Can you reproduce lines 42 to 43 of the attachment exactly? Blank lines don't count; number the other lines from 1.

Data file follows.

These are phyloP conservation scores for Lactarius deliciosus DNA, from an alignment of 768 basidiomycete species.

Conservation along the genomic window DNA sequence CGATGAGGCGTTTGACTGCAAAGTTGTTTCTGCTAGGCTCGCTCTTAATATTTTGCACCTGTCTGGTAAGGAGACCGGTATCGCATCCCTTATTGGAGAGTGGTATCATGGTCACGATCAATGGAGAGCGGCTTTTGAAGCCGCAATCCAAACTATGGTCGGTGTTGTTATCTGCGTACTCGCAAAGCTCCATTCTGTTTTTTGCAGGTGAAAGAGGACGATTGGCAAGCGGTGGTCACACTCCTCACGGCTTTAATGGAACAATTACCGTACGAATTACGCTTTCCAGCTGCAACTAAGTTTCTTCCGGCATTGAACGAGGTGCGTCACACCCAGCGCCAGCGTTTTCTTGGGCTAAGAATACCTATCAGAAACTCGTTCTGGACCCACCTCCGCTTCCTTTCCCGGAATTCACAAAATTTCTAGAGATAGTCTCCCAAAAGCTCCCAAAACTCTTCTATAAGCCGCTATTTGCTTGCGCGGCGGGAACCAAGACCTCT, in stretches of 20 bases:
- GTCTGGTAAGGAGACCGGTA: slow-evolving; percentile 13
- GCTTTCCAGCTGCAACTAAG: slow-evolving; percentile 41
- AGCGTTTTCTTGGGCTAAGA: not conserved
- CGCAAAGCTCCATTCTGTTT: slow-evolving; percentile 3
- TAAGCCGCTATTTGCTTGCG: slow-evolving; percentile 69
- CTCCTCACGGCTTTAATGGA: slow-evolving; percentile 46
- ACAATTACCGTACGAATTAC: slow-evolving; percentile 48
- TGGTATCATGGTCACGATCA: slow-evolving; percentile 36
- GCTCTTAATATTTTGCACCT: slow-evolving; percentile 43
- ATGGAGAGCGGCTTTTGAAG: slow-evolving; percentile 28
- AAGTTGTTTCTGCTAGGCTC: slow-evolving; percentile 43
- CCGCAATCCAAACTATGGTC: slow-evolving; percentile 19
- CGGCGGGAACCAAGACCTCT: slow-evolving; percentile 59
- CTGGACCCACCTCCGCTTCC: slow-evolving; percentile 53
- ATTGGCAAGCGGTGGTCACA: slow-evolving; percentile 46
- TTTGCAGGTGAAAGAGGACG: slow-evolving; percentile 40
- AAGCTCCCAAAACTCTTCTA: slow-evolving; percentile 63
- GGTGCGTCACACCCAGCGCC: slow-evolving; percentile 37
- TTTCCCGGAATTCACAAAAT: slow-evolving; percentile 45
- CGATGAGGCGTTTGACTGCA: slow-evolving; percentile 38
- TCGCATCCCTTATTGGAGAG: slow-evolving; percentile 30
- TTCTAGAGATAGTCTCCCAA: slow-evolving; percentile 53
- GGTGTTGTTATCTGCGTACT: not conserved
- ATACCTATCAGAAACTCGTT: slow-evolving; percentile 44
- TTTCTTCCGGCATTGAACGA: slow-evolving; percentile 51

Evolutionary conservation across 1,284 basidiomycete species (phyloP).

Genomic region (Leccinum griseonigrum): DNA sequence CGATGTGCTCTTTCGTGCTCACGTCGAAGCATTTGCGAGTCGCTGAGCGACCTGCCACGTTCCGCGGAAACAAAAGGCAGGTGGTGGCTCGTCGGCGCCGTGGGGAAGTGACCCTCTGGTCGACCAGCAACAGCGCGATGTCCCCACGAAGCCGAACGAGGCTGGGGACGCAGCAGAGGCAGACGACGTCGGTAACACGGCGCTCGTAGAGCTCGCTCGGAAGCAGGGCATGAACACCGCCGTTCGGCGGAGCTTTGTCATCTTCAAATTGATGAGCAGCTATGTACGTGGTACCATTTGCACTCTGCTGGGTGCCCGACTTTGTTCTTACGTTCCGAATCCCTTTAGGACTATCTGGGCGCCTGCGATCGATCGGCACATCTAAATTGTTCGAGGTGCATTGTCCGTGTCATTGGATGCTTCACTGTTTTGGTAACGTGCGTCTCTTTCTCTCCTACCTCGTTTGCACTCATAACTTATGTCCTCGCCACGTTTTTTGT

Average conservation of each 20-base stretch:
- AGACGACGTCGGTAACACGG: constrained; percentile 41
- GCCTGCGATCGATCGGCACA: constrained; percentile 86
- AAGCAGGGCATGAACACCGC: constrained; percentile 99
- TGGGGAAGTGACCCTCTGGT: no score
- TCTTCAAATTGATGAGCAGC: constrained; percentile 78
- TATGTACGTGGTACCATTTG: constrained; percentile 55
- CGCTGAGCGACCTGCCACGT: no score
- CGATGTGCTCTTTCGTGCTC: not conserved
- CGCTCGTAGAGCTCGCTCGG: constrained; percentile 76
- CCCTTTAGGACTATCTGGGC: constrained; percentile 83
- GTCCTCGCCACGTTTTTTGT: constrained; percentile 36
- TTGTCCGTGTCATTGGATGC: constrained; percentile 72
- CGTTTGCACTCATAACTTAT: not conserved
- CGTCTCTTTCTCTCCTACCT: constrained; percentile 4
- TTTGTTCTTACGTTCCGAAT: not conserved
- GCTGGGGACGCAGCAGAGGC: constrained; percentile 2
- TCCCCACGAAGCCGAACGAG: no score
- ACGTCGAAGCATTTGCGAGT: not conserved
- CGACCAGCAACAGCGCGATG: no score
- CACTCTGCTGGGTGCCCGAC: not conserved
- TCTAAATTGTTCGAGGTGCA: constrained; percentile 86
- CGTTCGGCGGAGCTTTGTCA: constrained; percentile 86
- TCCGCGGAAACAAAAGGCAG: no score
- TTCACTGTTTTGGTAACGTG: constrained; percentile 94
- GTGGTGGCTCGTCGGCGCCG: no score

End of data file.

- TTGTCCGTGTCATTGGATGC: constrained; percentile 72
- CGTTTGCACTCATAACTTAT: not conserved